Killer volcanoes, rogue satellites, robot gardeners and the anti-waggle song

Tim’s blog

This week on radio, Tim Thwaites is talking about killer volcanoes; rogue satellites; robot gardeners; the anti-waggle song; and more…

Abandoned satellite on collision course with Earth—More than half a tonne of debris from NASA’s abandoned Upper Atmosphere Research Satellite is due to hit Earth sometime on Friday—and there’s a one in 3200 chance that someone will get hurt. So far, NASA has narrowed the hit zone to somewhere between latitude 57 north and latitude 57 south, which takes in all of Australia and almost everywhere that is habitable!—New Scientist

A New Scientist  story on this topic can be found at

Return of the killer volcano—When the Icelandic volcano was wreaking havoc with Europe’s air traffic last year, some researchers could be heard whispering about Laki, a much larger volcano said to be due to blow. Researchers in England have now modelled what such an eruption would do—and they have happened at least four times in the past 1150 years. The results, in terms of deaths and economic damage, are not pretty.—Proceedings of the National Academy of Sciences

A Science story on this topic can be found at

Black Saturday ignited rare plant growth—Rare plants are springing up in the Kinglake National Park, 90 per cent of which was damaged in the 2009 bushfires. Local ecologists have found more than 60 plant species flourishing which have never before been recorded in the park. And they are attracting rare bird species.—New Scientist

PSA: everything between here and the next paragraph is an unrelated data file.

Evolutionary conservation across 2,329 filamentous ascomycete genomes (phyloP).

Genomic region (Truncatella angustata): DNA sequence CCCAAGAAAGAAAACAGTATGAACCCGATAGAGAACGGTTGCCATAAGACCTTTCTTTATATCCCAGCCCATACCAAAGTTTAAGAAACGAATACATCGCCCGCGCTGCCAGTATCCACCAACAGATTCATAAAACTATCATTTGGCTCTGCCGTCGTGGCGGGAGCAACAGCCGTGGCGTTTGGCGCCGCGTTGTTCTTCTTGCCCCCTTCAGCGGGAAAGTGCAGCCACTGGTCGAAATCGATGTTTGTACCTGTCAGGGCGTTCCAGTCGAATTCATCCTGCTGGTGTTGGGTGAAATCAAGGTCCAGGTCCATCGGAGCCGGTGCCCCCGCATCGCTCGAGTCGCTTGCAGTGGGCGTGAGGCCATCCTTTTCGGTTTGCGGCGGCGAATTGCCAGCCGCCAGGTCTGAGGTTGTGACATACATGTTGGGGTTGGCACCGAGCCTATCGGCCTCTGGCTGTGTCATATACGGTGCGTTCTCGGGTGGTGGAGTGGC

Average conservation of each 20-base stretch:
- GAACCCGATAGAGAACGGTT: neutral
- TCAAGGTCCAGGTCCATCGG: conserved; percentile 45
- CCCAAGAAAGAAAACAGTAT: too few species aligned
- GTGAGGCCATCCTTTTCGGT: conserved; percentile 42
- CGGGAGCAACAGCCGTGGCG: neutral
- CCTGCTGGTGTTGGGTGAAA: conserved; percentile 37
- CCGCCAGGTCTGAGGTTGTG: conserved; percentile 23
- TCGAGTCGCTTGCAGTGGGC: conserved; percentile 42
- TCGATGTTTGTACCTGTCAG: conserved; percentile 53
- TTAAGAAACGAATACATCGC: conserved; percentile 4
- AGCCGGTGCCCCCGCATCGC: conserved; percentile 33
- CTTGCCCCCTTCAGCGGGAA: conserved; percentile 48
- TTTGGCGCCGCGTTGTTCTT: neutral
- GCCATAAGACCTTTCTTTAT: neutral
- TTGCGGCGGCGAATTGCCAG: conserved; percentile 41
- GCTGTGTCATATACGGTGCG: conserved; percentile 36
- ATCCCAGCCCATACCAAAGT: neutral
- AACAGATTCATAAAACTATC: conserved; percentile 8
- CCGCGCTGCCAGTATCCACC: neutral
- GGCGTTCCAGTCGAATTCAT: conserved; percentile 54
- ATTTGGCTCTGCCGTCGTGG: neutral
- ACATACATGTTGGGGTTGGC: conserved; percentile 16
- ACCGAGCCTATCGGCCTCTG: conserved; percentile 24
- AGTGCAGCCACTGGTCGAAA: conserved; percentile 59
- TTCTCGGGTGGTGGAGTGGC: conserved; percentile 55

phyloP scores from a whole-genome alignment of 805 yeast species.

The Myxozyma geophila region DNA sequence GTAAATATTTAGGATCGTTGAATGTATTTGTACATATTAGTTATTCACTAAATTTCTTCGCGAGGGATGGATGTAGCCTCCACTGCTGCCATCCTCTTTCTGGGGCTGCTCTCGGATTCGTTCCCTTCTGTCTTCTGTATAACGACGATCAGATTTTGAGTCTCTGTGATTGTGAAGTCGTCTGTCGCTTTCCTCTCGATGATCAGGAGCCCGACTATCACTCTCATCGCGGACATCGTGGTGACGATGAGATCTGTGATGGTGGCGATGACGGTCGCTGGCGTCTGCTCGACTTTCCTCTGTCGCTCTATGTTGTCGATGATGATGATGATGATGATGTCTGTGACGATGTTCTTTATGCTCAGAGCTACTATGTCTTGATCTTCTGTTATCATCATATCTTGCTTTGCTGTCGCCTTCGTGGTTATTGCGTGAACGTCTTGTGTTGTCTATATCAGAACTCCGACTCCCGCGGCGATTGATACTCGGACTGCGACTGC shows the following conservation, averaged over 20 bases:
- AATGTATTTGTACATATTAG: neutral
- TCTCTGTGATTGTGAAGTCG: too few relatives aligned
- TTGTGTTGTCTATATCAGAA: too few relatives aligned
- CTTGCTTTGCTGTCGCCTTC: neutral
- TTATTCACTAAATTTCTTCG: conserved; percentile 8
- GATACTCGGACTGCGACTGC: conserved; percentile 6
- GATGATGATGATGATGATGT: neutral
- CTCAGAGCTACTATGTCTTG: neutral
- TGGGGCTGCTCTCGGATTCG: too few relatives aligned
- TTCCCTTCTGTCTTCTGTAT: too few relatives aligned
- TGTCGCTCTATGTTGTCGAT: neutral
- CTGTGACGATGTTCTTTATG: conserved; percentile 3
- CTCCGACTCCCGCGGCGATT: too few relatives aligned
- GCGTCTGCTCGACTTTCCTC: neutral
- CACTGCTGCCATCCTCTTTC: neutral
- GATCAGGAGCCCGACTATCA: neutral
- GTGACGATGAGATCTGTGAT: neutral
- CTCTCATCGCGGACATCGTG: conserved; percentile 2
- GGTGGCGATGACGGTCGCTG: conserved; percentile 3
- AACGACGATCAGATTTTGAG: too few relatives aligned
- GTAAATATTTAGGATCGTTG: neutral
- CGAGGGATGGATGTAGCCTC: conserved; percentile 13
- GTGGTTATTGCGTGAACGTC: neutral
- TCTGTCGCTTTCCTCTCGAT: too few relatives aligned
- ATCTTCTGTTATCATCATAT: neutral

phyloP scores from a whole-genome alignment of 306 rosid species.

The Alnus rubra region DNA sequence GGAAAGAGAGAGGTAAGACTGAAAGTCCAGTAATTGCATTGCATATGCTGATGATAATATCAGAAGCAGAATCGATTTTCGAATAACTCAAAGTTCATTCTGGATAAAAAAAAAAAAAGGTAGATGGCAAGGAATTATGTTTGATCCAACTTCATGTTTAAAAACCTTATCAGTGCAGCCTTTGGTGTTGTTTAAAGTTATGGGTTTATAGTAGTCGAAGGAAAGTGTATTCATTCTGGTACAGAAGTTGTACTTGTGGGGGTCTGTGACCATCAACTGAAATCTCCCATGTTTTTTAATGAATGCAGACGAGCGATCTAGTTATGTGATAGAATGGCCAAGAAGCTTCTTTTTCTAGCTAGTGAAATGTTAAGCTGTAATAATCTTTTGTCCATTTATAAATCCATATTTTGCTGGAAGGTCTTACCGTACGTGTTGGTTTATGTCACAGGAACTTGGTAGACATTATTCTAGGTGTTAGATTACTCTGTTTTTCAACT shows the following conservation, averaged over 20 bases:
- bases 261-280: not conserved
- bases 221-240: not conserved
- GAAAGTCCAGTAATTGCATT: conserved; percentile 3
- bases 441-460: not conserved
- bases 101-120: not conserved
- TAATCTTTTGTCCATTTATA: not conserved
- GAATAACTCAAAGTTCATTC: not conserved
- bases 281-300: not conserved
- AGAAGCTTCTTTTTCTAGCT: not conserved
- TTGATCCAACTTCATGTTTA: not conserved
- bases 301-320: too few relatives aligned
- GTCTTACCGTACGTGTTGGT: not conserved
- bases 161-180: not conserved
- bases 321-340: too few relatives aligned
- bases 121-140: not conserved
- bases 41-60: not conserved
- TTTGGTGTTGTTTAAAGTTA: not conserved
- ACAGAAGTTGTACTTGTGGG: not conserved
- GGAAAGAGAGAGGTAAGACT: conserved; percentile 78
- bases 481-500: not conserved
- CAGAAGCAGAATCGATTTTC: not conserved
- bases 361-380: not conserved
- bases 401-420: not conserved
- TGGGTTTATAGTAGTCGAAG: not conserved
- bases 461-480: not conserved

A New Scientist  story on this topic can be found at

Glowing cells guide cancer surgeonsThanks to fluorescent labels that help them to spot cancerous tissue, Dutch surgeons have removed ovarian tumour cells that might otherwise have been left behind.—Nature Medicine

A Nature story on this topic can be found at

Honeybee anti-waggle song tells others to buzz off—Honeybees use the waggle dance to tell hive-mates about new nest and food sites. But they fine-tune the process with an accompanying anti-waggle song, US researchers have found.—New Scientist

A New Scientist story on this topic can be found at

Robot-assisted plants find their place in the sunHaving trouble with finding enough light and water for your office plants? Swiss researchers are building a prototype of a robot that moves plants around in search of the best spot for sun—and then tops up their water.—New Scientist

A New Scientist story on this topic can be found at